Monday, 9 September 2013

#162: Catching Up With...King Kartel (U&I Music Magazine - September Issue)

Following on from my feature(s) of Naymedici over this month issue and lasts, another band bridging the gap between Ireland and Manchester is King Kartel. The roots of this band are founded in a group I was familiar with a saw a number of times several years ago: The Genuine Articles. However, according to singer Hugh, King Kartel are the testosterone-fuelled adolescence to TGA's prepubescent tween years and coming off as the bastard spawn of The Libertines and The View, it's easy to see why. These tracks are sharper, more mature yet still bubble with the same youthful optimisitc romance that endeared me to The Genuine Articles so much.

Perhaps the most interesting thing about King Kartel, is that that there sound isn't inherently Manchester, in fact, without Hugh's accent, it wouldn't be possible to pin them down to any location, such is the universality of the band's music. Guitar's jangle as much as they crunch, sometimes within the same song, blending together elements of garage rock and indie-pop in to irresistible and energetic harmonies that are impossible to ignore.

While the band might not be inherently Manchester, they're certainly inherently indie. Track's with name's such as 'How'd He Ever Pull That?' couldn't be from any other genre, meeting and exceeding expectations with reckless abandon. There's a frantic and almost discordant tenacity at play within the band's more up-tempo songs and it certainly seems to be where they excel themselves. That shouldn't detract from their slower tracks; 'Artillery' is an indie club anthem in the making, though more akin to the likes of Two Door Cinema Club than earlier comparisons.

Having already seen airtime on the likes of BBC ATL, it's clear that band are starting to get noticed, and well they should. It's music without frills, music the way it should be played. Destined for the fields and stages of the festival circuit, it's perfect for a cider and a summer evening and while it isn't specifically doing anything to break any boundaries, it doesn't need to; records of this calibre are a testament to themselves and a testament to the work that the band's that release them put in. Seeing King Kartel progress and mature from the youthful and rough Genuine Articles in to the fully realised entity they are today has been an absolute joy and hopefully soon they'll find themselves playing the stages they fully deserve to.

What do you think it is about Manchester that makes it such the hot bed for young talent that it is?

Its history probably. Music and Manchester go hand in hand.

There's a kind of guttural romance to Manchester that lends itself so well to the bands that it produces but what do you think it is about the city that has such an established cultural appeal outside of its music scene?

Apart from the weather? If not I think it must be the beach in Castlefield.

I was familiar with your previous band The Genuine Articles, how do you think King Kartel differ from them?

TGA would have been like the early stages of puberty for us as a band. King Kartel would be when your balls drop, so yeah there’s a pretty big difference.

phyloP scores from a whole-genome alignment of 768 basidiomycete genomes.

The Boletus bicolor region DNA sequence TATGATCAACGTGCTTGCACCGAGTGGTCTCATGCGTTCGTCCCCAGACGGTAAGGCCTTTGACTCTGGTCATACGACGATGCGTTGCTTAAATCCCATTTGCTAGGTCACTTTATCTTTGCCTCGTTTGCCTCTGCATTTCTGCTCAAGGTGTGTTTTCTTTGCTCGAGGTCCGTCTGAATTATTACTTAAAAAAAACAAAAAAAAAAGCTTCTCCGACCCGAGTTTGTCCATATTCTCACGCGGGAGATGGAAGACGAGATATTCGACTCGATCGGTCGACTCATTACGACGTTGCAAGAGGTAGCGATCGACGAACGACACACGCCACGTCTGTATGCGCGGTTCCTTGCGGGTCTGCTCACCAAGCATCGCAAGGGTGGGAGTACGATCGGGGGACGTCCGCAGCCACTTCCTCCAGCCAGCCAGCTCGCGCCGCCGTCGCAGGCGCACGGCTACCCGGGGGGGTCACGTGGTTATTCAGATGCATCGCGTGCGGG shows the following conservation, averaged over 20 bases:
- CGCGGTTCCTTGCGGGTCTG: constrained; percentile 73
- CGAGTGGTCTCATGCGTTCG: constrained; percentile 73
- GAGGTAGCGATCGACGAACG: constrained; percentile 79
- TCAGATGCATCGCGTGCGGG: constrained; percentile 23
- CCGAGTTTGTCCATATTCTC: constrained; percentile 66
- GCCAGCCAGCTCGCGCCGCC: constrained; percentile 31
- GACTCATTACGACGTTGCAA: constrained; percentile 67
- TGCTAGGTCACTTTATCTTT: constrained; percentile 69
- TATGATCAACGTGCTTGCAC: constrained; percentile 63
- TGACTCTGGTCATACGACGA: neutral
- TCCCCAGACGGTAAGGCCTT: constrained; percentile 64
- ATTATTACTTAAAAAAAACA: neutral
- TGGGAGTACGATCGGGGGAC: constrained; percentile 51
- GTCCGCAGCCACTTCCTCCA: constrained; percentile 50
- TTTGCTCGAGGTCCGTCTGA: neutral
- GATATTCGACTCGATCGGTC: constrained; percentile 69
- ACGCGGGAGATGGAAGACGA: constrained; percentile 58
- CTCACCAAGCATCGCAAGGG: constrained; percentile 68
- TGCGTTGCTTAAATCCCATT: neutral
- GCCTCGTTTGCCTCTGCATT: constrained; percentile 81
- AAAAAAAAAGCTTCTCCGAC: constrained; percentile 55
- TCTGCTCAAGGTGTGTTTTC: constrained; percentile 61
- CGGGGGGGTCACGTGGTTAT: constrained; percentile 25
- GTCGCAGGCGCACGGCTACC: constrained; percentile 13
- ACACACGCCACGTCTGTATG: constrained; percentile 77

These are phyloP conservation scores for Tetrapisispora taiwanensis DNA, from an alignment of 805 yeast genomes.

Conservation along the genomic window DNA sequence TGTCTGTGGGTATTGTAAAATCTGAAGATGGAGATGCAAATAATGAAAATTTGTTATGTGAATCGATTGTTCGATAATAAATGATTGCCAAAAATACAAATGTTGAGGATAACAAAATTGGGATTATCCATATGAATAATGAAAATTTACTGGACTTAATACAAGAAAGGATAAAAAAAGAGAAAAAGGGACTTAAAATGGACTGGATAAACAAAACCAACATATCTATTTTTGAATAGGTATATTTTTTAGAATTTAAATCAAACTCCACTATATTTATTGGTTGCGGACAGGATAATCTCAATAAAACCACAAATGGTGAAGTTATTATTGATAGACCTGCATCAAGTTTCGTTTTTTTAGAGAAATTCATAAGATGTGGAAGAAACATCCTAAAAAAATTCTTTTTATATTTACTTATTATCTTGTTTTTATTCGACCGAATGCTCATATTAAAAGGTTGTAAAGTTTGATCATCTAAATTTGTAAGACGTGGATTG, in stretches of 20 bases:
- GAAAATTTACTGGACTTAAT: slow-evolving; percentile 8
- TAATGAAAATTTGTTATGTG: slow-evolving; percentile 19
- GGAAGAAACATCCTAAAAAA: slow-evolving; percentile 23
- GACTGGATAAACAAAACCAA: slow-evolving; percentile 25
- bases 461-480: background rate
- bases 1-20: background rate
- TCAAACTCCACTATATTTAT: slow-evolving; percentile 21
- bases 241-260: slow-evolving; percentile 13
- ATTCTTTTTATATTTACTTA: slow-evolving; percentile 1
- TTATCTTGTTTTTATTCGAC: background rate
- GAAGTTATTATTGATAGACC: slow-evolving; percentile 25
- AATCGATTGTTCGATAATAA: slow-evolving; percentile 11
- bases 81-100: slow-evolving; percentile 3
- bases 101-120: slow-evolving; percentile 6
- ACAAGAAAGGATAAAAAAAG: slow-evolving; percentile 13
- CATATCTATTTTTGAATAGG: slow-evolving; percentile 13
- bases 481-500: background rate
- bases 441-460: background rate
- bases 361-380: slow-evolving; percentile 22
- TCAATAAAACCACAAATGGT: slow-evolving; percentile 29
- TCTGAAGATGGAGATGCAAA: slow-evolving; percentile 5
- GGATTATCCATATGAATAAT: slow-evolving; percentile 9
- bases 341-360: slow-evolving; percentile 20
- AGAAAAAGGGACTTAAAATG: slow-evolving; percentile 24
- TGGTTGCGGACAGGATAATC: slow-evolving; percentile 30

Obviously you're a band with roots in both Newry and Manchester, how does that impact on your fan-base? Do you think it gives you more of a universal appeal rather than just falling in to the category of “Just another Manc indie band”?

It could do. As only one of us is from Manchester, we had to work hard to build a following as we couldn’t get all our friends, aunties, uncles and cousins down to tell us we’re good. Some of our accents aren’t very manc sounding also.

You've just finished recording an EP, what can we expect from that and when is it out?

Yeah we’ve been sitting on it over a month now. It’s not out until October 14th. One of the tracks got played and featured on BBC ATL within two days of being uploaded. We normally get the ‘your track has been listened to’ email, then fuck all else. So we’ll take that as a good sign.

A question I ask all bands now. You've obviously played your fair share of gigs and presumably drank more than your fair share of free beer. What would be in your ideal rider, and why?

Unlimited supplies of beer, whisky and vodka, and Jessica Alba or Michelle Keegan to do all the pouring for us, in as little clothes as possible.

You've also obviously shared stages with some of Manchester's most up-and-coming bands/artists. Care to plug some of your favourites?

There’s quite a few good bands about but the ones we go to see again and again are Naymedici and Sam Haine & the Bloodflames.

Following on from that, Manchester is a city full of venues, which has been your favourite, both to play and to see a band at?

The Ruby Lounge is probably our favourite venue. The setup is class, the sound systems class the guys who run it are 110%! Scott, Jay and the staff are brilliant and up for a laugh. We’ve played some great gigs in there.

There's clearly a wide variety of influences at play within your music, both old and new, care to list some of your biggest influences?

The Beatles, The Stone Roses, Oasis, Arctic Monkeys & The Fratellis. We’re also big fans of The Vaccines, The Courteeners & Jake Bugg too.

Finally, any live dates or single releases you want to take the time to let us know about?

EP is out 14th October. Then the tour kicks off in Manchester, we play the Kraak Gallery on Saturday 26th of October. All other dates will be put up on facebook and the website for anyone outside of Manchester including: London, Glasgow, Liverpool, Leeds, Newry, Dublin and maybe Cork.

This article was originally written for U&I Music Magazine. Click here to see what else we've been up to.